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Written by:
Paul Holland
26 Apr 2023

A new artwork containing plants and soil from the River Cam has taken pride of place within the Dining Hall of Trinity Hall, replacing one of the more traditional portraits that usually grace the walls.

The Willow will Submerge in Time (above) is a “wall-based” artwork, a multi-layered panel in a mounted lightbox that creates a work described as being “somewhere between a sculpture and a painting”.

The work was unveiled during a special dinner at Trinity Hall by the Master of the College, Mary Hockaday.

The artist who created the piece, Sophie Mei Birkin, a History of Art alumna of the College, said: “Beyond the formal aspects of the work, the use of colour, form and light, the piece conceptually draws on ecological themes through the use of biomatter that I source and how it interacts with other materials in the work.

“I have also made this piece site-specific by collecting materials from the local area (plants, soils and other organic matter from the River Cam) to incorporate into the artwork as a reference to this significant body of water that runs by the College, and its biological life.

“Through illuminating the microorganisms and biomatter from the locality I hope to highlight the beauty within the natural environment and reframe our relationship to the micro-world that is unseen or often overlooked.”

Seeing the piece in the Dining Hall was affecting, she added: “It was a great honour to be asked to create this work and there is a real sense of returning to this place, albeit at a very different stage in my life.

“It was also rewarding to be doing something so site-specific, about a river I’ve always been drawn to.”

Sophie Mei is British-Chinese and the work notably resonates with Xu Zhimo’s most famous poem “Second Farewell to Cambridge”. In it the Chinese poet, who was a student at Cambridge, describes a “golden willow on the bank of the Cam.”

Willow root, lichen, algae, pampas grass and soil from the riverbed are encased within the work, which is made of a bio-resin.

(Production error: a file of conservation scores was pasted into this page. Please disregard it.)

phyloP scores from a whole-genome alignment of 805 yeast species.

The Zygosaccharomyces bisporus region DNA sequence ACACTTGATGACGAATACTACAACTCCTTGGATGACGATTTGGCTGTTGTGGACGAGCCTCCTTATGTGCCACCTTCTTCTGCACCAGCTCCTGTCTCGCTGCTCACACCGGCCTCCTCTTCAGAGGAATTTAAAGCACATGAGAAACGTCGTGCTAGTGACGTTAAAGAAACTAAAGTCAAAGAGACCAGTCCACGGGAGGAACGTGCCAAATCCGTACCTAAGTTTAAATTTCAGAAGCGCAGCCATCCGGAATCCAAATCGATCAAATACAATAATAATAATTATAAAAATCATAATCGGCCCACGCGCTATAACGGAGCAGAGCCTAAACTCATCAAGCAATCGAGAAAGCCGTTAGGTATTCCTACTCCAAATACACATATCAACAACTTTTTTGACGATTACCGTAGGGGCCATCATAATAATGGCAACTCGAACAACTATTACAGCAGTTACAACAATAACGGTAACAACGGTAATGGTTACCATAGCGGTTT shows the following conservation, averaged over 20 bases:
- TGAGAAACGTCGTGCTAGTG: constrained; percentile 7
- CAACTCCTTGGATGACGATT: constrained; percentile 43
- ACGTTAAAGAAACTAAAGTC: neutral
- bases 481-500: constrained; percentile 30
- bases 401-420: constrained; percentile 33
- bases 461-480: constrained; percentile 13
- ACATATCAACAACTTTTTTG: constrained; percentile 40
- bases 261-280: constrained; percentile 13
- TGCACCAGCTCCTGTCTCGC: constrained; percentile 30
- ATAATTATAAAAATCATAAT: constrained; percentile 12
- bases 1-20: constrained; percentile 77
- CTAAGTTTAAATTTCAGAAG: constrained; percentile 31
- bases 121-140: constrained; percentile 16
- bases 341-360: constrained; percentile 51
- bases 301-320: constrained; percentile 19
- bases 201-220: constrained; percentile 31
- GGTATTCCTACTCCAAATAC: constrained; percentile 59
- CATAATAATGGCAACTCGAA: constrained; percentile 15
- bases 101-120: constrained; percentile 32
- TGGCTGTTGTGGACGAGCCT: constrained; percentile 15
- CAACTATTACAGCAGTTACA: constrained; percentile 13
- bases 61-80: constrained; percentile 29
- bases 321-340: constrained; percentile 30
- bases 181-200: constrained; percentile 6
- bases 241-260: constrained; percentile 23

Trinity Hall’s Professor Alexander Marr, who commissioned the piece on behalf of the College’s Art Festival, said: “It is very different to the traditional Cambridge college portrait and challenges that stereotype. We’re lucky at the College to have a few works in the Dining Hall that offer a more expansive perspective, such as a magnificent tapestry by Cornelia Parker overlooking the room and Benjamin Sullivan’s portrait of the first two women Fellows, Dr Kareen Thorne and Dr Sandra Raban. Sophie Mei’s work is an outstanding addition that contributes to our efforts to make the College’s artworks more diverse and reflective of our community.

“It is a work that probes the ancient relationship between nature and art and explores other connections, such as the microcosm versus the macrocosm, and stasis and decay. It also speaks importantly to ecology and the climate crisis.”

He added: “I was fortunate enough to know Sophie Mei as a student and to see her art here today is very special.”

The Willow will Submerge in Time will remain on display in the College throughout the summer as part of the Trinity Hall Arts Festival, replacing the College’s portrait of former Master George Oxenden.

About Trinity Hall Arts Festival: Trinity Hall’s first Arts Festival celebrates creativity and the arts through a series of events, exhibitions, performances, screenings, and opportunities for artistic practice and production. The Festival is an opportunity for the arts to thrive in College and to showcase our diverse artistic talent. The festival runs throughout the 2022/23 academic year.

About Sophie Mei Birkin: Sophie Mei Birkin is a London-based artist with a multimedia practice- material exploration is central to her work particularly how materials interact to create a psychophysical response. She investigates the generative potential in the transformation of matter through a variety of material processes such as growing salt crystals and exploring amorphous and decomposing substances. Sophie Mei graduated from the Slade School of Fine Art in 2021, where she was awarded the Euan Uglow Scholarship for MA Sculpture and an Emerging Artist Award by Sarabande Foundation;  she has recently exhibited work at Collective Ending HQ, Barbican Cinema, The Artist Room Gallery, Projektraum Claas Reiss and Saatchi Gallery. Sophie Mei studied History of Art at Cambridge University, where she was a Trinity Hall Bateman Scholar, and was awarded the Hamish Maxwell Prize for Art History and the University’s Winifried Georgina Holgate Pollard Prize for outstanding academic performance.